OPINION: On-field thugs just as culpable under law

Luis Suarez after that bite.
Luis Suarez after that bite.

PICTURE this: You are walking down Hunter Street minding your own business when a stranger, without warning, sinks their teeth into your shoulder leaving puncture marks. You would be entitled to expect, wouldn't you, that after a police investigation, the individual involved would be charged with assault?

However, while Luis Suarez's more recent decision to lunch on Giorgio Chiellini's left shoulder during Uruguay's World Cup clash with Italy appears to have cost the Uruguayan forward nine international appearances, it has not attracted a hint of criminal prosecution.

Sport, whether football or any other, does not give a player the right to deliberately assault or inflict harm on somebody else. So why is it that the same incident occurring on a football field is unlikely to lead to criminal charges?

The fact is, though the option of criminal liability exists, violence on the sports field is a grey area where police remain reluctant to intervene. One reason is that mere participation in sport carries an implied consent to suffer some form of violent intentional bodily contact that may lead to injury. The type and degree of permissible contact is that which is ordinary, instinctive and incidental to the sport in question, even though the act causing injury may fall outside the rules of the game.

For example, boxers are deemed to impliedly consent to not only being punched repeatedly on the body and head but also receive the occasional "low blow".

Similarly, rugby league and union players consent not only to punishing body contact carried out within the rules but also to possibly being injured in an on-field punch-up or an illegal late or high tackle.

But public policy dictates that there are limitations to when player consent can validate harmful conduct and bar criminal prosecution. Thuggery under the guise of a sporting match should not go unpunished.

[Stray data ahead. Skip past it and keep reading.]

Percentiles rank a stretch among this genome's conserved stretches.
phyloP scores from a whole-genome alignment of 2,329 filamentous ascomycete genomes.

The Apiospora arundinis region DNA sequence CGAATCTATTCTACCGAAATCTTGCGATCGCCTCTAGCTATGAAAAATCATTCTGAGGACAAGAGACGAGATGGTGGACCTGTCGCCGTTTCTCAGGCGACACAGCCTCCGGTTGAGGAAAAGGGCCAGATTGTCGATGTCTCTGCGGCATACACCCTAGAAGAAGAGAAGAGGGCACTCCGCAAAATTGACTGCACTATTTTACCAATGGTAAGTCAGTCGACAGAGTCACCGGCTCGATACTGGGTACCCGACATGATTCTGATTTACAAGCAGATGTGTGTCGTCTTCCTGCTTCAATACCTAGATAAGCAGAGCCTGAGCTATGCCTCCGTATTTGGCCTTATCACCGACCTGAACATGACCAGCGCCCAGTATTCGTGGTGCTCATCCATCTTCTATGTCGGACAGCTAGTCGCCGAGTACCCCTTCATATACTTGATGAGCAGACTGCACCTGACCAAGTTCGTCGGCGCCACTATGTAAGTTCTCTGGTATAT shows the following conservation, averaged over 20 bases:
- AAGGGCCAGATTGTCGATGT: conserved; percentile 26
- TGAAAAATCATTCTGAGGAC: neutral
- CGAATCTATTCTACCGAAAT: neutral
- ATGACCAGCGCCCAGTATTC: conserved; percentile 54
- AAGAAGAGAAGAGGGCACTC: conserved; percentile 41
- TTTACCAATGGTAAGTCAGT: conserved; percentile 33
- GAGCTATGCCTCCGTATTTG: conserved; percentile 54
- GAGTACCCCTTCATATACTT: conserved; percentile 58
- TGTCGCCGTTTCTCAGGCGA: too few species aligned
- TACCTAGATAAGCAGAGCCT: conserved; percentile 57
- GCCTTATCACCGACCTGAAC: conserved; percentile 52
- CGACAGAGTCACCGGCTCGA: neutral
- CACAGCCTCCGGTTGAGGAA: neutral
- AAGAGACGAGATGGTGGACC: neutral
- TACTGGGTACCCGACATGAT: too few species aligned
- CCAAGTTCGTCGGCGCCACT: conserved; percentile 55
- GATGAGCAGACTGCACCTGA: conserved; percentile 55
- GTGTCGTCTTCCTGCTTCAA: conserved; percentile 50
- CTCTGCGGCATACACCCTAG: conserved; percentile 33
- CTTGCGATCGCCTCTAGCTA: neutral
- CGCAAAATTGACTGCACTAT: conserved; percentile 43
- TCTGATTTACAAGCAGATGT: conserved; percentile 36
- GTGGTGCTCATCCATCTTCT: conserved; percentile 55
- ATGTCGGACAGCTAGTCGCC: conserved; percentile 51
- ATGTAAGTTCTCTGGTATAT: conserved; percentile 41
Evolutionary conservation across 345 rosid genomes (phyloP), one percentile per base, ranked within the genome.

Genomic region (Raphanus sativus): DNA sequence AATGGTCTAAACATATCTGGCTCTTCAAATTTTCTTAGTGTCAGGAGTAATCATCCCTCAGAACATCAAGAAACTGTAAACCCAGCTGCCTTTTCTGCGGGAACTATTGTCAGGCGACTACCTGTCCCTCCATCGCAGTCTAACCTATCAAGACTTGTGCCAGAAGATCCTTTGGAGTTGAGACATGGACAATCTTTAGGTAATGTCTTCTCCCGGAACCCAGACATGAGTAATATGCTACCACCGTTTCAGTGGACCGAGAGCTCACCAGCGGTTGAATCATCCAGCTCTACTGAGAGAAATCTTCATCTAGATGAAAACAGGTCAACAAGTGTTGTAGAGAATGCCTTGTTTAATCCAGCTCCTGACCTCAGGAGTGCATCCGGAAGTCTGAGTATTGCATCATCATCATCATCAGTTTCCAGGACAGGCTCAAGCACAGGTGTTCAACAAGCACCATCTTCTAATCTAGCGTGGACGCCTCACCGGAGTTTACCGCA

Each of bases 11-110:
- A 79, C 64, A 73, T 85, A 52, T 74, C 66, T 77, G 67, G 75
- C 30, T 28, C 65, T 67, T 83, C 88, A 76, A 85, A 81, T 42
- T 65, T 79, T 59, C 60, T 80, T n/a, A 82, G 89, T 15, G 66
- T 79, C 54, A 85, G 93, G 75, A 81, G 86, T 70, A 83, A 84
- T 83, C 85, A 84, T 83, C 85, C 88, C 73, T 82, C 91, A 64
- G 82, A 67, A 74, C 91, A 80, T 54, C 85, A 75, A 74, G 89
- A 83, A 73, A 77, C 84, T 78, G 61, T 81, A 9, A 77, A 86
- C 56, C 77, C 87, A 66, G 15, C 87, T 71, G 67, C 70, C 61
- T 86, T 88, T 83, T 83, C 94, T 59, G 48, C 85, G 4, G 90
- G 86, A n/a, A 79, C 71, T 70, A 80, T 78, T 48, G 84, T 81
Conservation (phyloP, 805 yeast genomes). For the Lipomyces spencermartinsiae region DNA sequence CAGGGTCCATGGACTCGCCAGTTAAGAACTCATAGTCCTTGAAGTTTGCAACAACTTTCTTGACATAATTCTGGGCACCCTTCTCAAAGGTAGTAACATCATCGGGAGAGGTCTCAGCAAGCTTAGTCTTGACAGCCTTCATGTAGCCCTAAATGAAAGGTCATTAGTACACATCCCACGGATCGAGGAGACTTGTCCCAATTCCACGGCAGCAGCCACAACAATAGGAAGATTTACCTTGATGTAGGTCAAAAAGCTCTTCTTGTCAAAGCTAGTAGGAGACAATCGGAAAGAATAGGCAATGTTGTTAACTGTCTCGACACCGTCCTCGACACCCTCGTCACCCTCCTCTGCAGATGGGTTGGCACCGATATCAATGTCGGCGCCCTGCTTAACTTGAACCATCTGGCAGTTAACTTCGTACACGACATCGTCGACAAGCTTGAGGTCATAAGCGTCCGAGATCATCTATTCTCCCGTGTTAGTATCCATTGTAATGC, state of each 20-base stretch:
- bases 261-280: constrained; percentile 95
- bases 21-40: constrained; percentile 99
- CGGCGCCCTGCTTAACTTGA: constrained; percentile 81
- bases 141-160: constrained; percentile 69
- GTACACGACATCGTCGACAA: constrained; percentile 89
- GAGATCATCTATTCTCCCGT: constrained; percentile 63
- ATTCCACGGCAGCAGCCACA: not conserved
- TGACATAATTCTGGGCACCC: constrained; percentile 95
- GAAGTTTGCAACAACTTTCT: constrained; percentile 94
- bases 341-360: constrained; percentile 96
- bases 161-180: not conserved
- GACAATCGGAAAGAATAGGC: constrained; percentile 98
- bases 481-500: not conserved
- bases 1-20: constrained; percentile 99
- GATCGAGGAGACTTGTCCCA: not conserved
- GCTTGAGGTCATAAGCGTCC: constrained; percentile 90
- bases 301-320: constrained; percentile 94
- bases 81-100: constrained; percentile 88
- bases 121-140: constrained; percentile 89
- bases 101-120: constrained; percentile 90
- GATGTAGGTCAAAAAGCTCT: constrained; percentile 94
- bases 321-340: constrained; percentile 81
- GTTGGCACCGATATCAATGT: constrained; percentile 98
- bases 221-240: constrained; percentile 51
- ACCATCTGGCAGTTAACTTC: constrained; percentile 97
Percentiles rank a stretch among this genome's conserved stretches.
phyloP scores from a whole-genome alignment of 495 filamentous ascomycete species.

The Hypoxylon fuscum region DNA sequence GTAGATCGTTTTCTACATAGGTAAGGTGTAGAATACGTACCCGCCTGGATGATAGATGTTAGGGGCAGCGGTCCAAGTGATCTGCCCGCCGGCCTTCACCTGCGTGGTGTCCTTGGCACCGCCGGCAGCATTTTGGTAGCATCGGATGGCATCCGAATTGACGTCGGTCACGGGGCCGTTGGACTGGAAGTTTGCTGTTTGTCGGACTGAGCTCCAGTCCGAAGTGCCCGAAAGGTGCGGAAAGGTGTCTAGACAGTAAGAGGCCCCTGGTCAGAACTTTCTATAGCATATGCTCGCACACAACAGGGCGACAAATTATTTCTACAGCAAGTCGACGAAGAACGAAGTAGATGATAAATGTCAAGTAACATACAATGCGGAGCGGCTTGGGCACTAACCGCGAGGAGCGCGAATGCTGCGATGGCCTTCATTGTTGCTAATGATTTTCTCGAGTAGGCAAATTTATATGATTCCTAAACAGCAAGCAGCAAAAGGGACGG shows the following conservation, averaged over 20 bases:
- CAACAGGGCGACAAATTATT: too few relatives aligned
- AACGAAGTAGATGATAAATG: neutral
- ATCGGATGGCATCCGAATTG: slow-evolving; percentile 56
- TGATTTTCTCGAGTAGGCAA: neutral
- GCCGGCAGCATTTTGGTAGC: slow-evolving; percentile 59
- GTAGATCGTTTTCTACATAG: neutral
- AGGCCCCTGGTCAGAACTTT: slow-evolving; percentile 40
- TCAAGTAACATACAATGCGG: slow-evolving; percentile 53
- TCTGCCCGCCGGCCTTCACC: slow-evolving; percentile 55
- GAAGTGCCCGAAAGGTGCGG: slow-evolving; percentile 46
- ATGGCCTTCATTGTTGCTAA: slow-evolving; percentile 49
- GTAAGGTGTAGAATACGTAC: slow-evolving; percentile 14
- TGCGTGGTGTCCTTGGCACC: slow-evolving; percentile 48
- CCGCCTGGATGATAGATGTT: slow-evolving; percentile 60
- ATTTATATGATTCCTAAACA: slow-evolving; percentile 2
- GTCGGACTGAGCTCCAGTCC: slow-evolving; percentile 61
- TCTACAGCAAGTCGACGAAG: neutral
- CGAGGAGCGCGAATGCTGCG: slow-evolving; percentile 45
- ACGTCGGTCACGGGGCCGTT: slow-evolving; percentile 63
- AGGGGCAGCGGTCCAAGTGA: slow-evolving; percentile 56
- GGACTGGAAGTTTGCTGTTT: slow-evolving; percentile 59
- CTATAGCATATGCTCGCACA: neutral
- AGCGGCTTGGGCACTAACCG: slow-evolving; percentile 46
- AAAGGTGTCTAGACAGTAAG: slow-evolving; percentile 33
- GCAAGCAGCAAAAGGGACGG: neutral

Some conduct on the field necessitates the imposition of sanctions that lie outside the scope of remedies available to sporting disciplinary bodies. These include acts so violent or separate from the nature of the sporting activity concerned that it cannot be said the participants impliedly gave consent.

For example, despite the obviously violent nature of boxing, it could not be said Evander Holyfield consented to having part of his ear bitten off by Mike Tyson during their championship bout in 1997. Similarly, the then North Queensland captain Paul Bowman did not consent to West Tigers player John Hopoate intentionally poking his fingers up his backside during a rugby league match in 2001.

Those acts, if they were to occur outside of the sporting context in NSW, carry maximum jail sentences of five and 14 years respectively. Yet neither of these cases led to criminal sanction.

Don't get me wrong, I, like many sports fans, enjoy seeing the odd melee and a bit of pushing and shoving on the pitch, but there is a line. Luis Suarez crossed that line, as did Mike Tyson and John Hopoate. These types of deliberate and malicious assaults inflicted on the sporting field should be treated with the seriousness they deserve.

 Daniel Matas is a solicitor and clinical teacher at the University of Newcastle Legal Centr